Being left penniless after the death of her husband Lars, Phyllis and her daughter Bess (Lisa Gerritsen) move in with Lars' mother, the scatterbrained Audrey Dexter (Jane Rose), and stepfather, Judge Jonathan Dexter (Henry Jones). Phyllis takes a job as an assistant in a photographic studio. The owner, Julie Erskine, was played by Barbara Colby; Colby was murdered (in real life) after three episodes of Phyllis had been filmed, and the part was then assumed by Liz Torres. Much of the first season's humor stemmed from Phyllis' attempts to fit into the job market, after having lived for many years as the spoiled wife of a rich dermatologist. Actor Richard Schaal (who was married to actress Valerie Harper, the star of Rhoda at the time) was cast as Leo Heatherton, a well-meaning but bumbling photographer who worked with Phyllis and Julie at the studio. Elderly actress Judith Lowry guest starred in an early episode ("Leaving Home") as Jonathan's mother, Sally Dexter. Her appearance was so well received by viewers that by the end of the first year, Lowry became a regular on the show and her character of Mother Dexter also joined the household.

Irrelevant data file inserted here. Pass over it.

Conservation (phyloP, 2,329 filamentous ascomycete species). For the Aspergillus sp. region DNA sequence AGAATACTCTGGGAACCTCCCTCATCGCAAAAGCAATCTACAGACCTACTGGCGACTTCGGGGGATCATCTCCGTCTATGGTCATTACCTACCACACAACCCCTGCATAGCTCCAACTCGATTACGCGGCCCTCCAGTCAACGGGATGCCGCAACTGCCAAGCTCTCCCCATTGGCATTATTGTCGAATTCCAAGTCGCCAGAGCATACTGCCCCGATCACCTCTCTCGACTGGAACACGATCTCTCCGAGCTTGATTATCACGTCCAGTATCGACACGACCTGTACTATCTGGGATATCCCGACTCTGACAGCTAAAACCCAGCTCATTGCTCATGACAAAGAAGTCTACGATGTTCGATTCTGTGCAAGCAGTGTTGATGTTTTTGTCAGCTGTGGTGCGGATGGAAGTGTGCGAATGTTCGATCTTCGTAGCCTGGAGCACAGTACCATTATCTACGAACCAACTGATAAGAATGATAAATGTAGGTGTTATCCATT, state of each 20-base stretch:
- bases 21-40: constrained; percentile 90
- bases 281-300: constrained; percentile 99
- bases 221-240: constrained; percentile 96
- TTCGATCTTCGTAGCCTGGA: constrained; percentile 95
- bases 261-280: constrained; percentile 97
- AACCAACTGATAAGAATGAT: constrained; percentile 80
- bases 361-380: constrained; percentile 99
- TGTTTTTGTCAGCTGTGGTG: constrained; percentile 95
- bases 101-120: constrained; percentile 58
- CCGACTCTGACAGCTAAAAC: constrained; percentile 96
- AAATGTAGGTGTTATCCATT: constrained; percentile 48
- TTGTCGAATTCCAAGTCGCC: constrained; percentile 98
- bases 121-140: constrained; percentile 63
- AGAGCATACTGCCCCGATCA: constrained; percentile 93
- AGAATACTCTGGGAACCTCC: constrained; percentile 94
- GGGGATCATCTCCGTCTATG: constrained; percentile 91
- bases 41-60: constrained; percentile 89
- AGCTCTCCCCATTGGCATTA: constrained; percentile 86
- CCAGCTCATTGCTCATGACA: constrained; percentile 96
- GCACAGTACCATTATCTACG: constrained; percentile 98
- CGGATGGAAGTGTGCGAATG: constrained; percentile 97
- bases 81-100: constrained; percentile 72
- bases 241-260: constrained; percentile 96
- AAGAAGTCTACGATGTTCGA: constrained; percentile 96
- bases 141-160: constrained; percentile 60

Aired between two popular shows, Rhoda and All In The Family, on Monday nights, Phyllis instantly became a top ten hit. Cloris Leachman won a Golden Globe Award for Best Lead Actress in a Comedy Series, and was nominated for an Emmy Award for Outstanding Lead Actress in a Comedy Series. The sitcom was the sixth highest-rated television series for the 1975–76 television season (at the time ranking higher than both Rhoda and The Mary Tyler Moore Show).